• Keep refrigerators and freezers organized (give each person a section) so that cleanup and removal of old samples is easier. Before a group moves out of your area, ask them to get rid of unnecessary samples and condense their items into the smallest space possible.
  • When purchasing a new refrigerator, invest in an EnergyStar-rated replacement.

SEMO has developed a number of Greening Guides to help you make your department, event, holiday gathering, or furniture purchase more sustainable.

Vanderbilt has a variety of resources for people looking to get involved in climate change research. Internally, projects and institutes span several undergraduate and graduate schools. There are also opportunities in Nashville outside of the Vanderbilt network to get involved in research and learn more about sustainability.

Climate Change Research Network

The Climate Change Research Network at Vanderbilt includes a team of faculty and graduate students who are conducting theoretical and applied research on one of the most important and most widely overlooked sources of greenhouse gases: individual and household behavior. The Climate Change Research Network is affiliated with the Vanderbilt Institute for Energy and Environment.

Vanderbilt Institute for Energy and the Environment

The Vanderbilt Institute for Energy and the Environment (VIEE) engages in research and education that directly links the social and behavioral sciences, physical sciences, engineering, law, and policy that bear on energy and environmental decision making by individuals and by public and private institutions. Specifically, VIEE research elucidates the relationships among individual, institutional, and societal choices for energy production and use, and the impacts and benefits of these choices on the environment and health through links with climate, water quality, economics, social psychology, and natural resources.


The Vanderbilt Center for Transportation and Operational Resiliency (VECTOR), established in 1988, has a solid record of achievement and is committed to continued excellence in all three of its mission components—research, education, and outreach. Recognizing the complexity of transportation issues in the private sector and at every level of government, VECTOR emphasizes the integration of transportation engineering, planning, and management. Other distinguishing characteristics of VECTOR’s work include ground-breaking applications of information technology and risk management, systems thinking, and adherence to our statement of shared values.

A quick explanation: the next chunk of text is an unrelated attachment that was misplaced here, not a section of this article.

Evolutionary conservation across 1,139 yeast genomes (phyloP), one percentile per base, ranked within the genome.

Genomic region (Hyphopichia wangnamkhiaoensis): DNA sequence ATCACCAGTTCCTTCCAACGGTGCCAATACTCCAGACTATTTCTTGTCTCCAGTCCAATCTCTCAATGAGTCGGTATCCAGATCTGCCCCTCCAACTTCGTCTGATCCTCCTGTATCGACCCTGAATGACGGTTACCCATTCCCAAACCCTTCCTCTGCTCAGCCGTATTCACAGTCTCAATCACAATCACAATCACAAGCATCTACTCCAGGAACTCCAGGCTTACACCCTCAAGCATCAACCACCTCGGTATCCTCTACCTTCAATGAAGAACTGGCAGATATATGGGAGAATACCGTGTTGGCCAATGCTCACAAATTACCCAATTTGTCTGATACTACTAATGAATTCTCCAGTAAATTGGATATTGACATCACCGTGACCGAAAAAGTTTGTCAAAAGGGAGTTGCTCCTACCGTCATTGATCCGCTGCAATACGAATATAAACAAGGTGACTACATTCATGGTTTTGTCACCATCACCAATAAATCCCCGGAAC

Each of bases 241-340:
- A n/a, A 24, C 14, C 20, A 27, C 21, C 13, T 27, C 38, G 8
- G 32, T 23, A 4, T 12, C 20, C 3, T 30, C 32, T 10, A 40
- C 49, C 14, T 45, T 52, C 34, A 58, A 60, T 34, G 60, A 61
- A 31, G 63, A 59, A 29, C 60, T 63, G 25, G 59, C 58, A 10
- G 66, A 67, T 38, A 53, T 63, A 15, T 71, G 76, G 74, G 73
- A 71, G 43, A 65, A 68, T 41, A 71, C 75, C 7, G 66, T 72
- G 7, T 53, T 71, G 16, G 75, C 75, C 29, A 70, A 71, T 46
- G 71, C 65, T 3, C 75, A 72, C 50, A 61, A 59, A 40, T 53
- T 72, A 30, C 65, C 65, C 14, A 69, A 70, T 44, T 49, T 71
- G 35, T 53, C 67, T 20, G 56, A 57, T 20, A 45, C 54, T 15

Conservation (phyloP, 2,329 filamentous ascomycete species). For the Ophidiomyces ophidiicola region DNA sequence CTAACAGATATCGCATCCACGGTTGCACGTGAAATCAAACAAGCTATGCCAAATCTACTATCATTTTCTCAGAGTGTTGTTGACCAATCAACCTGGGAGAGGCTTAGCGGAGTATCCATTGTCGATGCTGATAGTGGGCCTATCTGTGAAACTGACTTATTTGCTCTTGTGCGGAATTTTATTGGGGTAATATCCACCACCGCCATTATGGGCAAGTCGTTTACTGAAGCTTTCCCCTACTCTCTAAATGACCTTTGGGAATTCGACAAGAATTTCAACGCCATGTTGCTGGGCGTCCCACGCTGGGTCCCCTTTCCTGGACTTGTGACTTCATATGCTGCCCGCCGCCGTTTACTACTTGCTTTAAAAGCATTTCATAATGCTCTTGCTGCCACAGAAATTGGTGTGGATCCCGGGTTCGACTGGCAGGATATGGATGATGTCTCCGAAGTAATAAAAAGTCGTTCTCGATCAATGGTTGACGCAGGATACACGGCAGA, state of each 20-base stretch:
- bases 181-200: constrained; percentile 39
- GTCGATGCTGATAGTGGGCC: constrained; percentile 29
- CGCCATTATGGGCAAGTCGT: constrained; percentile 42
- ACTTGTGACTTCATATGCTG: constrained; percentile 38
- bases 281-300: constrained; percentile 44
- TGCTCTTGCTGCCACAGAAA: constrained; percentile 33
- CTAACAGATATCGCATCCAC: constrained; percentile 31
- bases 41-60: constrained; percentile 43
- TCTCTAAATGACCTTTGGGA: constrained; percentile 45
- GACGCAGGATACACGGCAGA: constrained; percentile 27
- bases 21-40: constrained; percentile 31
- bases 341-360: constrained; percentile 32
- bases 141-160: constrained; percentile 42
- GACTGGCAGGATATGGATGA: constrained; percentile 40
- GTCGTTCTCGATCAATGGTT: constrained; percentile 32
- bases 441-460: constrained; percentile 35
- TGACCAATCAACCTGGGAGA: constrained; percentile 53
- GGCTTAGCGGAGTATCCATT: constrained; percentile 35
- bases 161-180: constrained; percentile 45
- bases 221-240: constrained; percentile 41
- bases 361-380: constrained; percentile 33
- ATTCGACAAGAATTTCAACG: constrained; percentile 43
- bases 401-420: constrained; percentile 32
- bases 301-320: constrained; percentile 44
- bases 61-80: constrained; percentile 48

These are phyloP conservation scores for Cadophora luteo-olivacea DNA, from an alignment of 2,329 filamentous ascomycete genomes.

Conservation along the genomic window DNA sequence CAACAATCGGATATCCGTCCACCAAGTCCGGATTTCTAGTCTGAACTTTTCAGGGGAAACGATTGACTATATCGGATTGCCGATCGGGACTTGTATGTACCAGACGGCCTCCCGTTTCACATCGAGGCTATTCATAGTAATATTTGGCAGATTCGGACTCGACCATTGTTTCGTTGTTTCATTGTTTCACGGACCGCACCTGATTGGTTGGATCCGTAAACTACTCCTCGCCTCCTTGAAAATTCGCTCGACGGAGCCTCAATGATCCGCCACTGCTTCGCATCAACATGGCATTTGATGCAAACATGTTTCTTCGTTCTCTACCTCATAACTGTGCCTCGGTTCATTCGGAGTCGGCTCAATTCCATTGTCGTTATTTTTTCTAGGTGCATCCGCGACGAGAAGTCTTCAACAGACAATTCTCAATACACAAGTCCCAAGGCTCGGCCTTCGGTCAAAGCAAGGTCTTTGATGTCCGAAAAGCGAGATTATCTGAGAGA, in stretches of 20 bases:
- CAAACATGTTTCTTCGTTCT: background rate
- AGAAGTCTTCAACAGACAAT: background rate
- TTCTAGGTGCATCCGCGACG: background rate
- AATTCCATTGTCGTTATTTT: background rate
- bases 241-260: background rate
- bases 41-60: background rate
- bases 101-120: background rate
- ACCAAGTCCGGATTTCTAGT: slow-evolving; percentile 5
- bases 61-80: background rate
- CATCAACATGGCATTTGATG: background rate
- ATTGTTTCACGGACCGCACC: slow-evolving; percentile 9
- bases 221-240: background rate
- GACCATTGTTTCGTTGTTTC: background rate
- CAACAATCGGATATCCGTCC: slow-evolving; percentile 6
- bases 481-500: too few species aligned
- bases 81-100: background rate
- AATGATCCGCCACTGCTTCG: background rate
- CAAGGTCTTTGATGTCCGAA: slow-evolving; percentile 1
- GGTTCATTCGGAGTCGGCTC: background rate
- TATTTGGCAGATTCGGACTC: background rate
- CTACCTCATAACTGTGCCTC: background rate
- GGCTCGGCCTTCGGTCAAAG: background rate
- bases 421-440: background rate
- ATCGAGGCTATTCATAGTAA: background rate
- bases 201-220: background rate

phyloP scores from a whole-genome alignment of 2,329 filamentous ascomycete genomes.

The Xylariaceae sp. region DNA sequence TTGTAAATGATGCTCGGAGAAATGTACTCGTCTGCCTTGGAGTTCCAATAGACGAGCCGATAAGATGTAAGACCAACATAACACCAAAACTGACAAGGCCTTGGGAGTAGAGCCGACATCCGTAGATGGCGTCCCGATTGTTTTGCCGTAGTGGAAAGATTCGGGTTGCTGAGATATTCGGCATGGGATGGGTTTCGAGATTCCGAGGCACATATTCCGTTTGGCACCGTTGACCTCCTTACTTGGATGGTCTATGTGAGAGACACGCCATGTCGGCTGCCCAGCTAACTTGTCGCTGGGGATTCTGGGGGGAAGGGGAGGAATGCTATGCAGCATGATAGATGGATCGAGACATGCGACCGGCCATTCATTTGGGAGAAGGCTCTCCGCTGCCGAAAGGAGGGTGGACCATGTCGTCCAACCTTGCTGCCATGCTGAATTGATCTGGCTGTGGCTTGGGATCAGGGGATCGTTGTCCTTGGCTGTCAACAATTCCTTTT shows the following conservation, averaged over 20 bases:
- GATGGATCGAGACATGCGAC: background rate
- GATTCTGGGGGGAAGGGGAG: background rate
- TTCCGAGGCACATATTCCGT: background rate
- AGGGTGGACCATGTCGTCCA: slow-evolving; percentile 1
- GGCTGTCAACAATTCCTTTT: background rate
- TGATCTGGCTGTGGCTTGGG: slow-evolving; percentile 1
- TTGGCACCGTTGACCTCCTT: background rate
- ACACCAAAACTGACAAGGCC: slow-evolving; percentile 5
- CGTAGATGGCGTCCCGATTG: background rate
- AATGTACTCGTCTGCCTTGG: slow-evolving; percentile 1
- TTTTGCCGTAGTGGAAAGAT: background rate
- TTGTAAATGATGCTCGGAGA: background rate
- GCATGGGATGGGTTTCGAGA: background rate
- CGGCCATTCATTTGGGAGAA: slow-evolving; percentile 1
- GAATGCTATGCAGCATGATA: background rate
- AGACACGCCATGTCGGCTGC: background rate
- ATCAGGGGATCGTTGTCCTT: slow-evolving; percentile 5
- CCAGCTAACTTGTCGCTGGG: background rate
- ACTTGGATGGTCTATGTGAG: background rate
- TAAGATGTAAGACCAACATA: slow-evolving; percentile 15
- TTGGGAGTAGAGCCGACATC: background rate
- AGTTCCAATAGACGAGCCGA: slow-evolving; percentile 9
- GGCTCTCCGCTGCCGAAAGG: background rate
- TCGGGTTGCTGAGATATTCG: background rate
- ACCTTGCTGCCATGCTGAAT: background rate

The Cumberland Project

The Cumberland Project is a combined effort between the American Studies program and the Center for Teaching which seeks to help educators design courses that include significant environmental and sustainability components.

Contact Info:
Joe Bandy, Assistant Director, Center for Teaching

Tennessee Environmental Council

The Tennessee Environmental Council seeks to educate and advocate for the improvement of Tennessee’s environment, communities, and public health.

Cumberland River Compact

The Cumberland River Compact protects the Cumberland River by engaging businesses, government, farmers, miners, and all community members in the problem-solving process.

Tennessee Conservation Voters

Tennessee Conservation Voters is a coalition of state conservation groups dedicated to raising voter awareness, advocating for stronger laws, and holding elected leaders accountable for safeguarding the environment of Tennessee.

Tips for Reducing Paper Use

Paper is the largest component of the solid waste stream in the United States by weight, comprising about 40% of total waste, or 81.3 million tons a year.

The amount of paper used in office settings can be reduced by printing less, reusing where appropriate, and recycling. Specific steps you can take to reduce paper usage include:

  • Communicate electronically and create hard copies only when needed. Edit documents on screen using the “track changes” function and bookmark websites instead of printing.
  • Change all printers, copiers, and faxes to double-sided printing settings.
  • Consider electronic magazine subscriptions and electronic books whenever possible or purchasing an Amazon Kindle or similar eReader. Books, PDFs, and Word documents can be sent to eReaders for reading on the go.